In this issue of our weekly newsletter, we’ll dive into Arrival’s Heptapod, Game of Thrones’s Dothraki, and other fascinating constructed languages of our days. We will also talk about some translation technology myths, going from freelancers to entrepreneurs, and more. Read on!
With all this election and thanksgiving stuff, we almost missed what was much more interesting and important to us language lovers — the release of Arrival, a movie that “made linguists look almost cool” (very funny, Washington Post!). Central to its plot is “Heptapod B” — a written language used by the eponymous aliens.
In an interview for Slate, linguist Betty Birner of Northern Illinois University points out that the language’s circular logograms “don’t look anything like any [existing] written language,” and that it is “terrific to see something that was really, really different but plausible as a communicative system.” This resonates with the director Denis Villeneuve’s message (see the video from ScreenPrism below) that he “didn’t want something that can relate to any human language, [but a language] coming from another way of thinking.”
Turns out, the person behind the logograms is not a linguist but a visual artist, Martine Bertrand. As quoted by Insider, she “came up with about 100 different words, different [expressions, meanings, concepts, sentences and words] to present and communicate.” But, however intriguing and novel, “Heptapod” does not qualify as a full-fledged language. Rather, as the film’s linguistic consultant Jessica Coon says in another Insider article, “it’s an artistic idea of how complex [and] different a language could be.”
There are many examples of constructed languages in pop culture. We can mention Dothraki and Valyrian, two conlangs designed for the Game of Thrones series by linguist David J. Peterson. Peterson specializes in creating languages for TV and movies, and even wrote a book on how to create your own. It’s a fun read not only for a conlanger, but for any language enthusiast.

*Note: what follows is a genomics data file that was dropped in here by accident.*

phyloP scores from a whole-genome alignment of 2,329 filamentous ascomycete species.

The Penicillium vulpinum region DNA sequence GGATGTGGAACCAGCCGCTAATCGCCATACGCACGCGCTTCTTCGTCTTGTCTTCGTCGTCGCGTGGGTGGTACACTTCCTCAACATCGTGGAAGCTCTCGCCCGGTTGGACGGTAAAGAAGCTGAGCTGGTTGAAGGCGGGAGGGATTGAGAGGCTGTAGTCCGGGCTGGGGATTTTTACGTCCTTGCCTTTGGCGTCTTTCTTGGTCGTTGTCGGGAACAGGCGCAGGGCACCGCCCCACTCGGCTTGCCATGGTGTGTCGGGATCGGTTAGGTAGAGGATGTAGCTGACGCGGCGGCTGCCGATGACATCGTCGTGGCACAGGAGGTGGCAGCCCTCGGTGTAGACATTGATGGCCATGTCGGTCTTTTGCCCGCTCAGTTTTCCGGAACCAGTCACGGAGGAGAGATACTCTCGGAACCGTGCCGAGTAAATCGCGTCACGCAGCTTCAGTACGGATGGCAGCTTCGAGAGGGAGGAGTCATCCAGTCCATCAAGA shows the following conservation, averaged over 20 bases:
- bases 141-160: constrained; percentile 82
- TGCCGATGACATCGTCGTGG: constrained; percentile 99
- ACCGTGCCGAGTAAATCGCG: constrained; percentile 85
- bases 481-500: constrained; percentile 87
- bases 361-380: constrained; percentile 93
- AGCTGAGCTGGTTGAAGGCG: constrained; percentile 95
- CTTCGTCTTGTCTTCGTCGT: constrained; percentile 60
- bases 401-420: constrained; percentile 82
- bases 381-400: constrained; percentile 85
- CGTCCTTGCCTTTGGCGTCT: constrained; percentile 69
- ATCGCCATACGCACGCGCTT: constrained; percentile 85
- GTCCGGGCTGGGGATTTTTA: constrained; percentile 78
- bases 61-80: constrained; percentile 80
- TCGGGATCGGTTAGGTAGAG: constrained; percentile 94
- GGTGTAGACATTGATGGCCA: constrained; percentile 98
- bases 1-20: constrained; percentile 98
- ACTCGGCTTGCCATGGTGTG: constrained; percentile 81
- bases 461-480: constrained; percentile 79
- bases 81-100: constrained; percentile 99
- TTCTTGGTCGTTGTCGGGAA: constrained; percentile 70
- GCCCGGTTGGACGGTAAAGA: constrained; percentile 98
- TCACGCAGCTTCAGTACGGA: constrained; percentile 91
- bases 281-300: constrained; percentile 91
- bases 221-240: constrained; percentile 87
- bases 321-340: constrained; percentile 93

If constructed languages are occasional guests in Hollywood and TV flicks, the true playgrounds where language creators can let their talents shine are video games. This week, Amanda Wilks of Infinigeeks wrote about the gaming world’s most popular artlangs (artistic languages = conlangs created for a primarily artistic purpose). Dovahzul, D’ni, Hylian, Tho Fan — if these names alone are not enough to feel their artistry, here’s a quote from the second of them: “Lenah biv kenen tenesh erthbantee meh keelentee roob rekeelen fahets kenen ten ril-tsan.” It already sounds like poetry even if we don’t know the meaning, doesn’t it?
Conlanging is undergoing revival these days. “Older” conlangers used to be scorned or ridiculed by the society. As Peterson writes in his book, “parents who found their children creating languages would consider the practice so bizarre that they believed it to be indicative of some sort of mental disorder.” And though even until this day “revealing […] that one conlangs is still referred to as ‘coming out’,” times are changing. Due to the spread of online communities such as Conlang.org, the “new” conlangers don’t have “to defend their work as not being a serious attempt to create a new universal language.”
Who knows, maybe some day we will have English to Dovahzul projects on SmartCAT? We’re all for it: In its core, conlanging is driven by the same force as translating — the desire to create something from nothing.
What about you? Have you ever created a whole new language? We’d love to share your story in our blog!
The Red List
While some languages are being constructed, others go the opposite way, entering a metaphorical “Red List” of endangered languages and dialects. We already wrote about this happening to the indigenous languages of North America and Oceania, but, comes out, those are not the only ones suffering “deconstruction.”
In an article for the New York Times, researcher Emily Feng writes about the Beijing dialect — the one that was used as the primary basis for today’s so-called Mandarin. “The dialect is a testament to the city’s tumultuous history of invasion and foreign rule,” Feng writes. However, today “49% of local Beijing residents born after 1980 would rather speak Mandarin,” and the dialect is quickly disappearing. The government considered, but abandoned, the idea of teaching it in schools. The only effort to save it so far is limited to recording “the dialect’s remaining speakers,” with the material “to be released to the public as an online museum and interactive database.”
In another NY Times article, Raphael Minder shares a similar story from Europe. He writes about Alghero, a city in Sardinia that he refers to as “Italy’s last bastion of the Catalan language.” The scenario repeats here: “Catalan is not only overshadowed by Italian, but it must also compete for recognition with […] other languages and dialects,” Minder writes. Unlike the Beijing dialect, though, Catalan has no problems with the availability of books or education. But, as the article quotes Sara Alivesi of the city’s only Catalan-language publication, “you can organize conferences, publish books and do many other things, but speaking is the only thing that really keeps a language alive.” Turns out, overcoming the native speakers’ own reluctance to use their own language is the hardest part in saving it.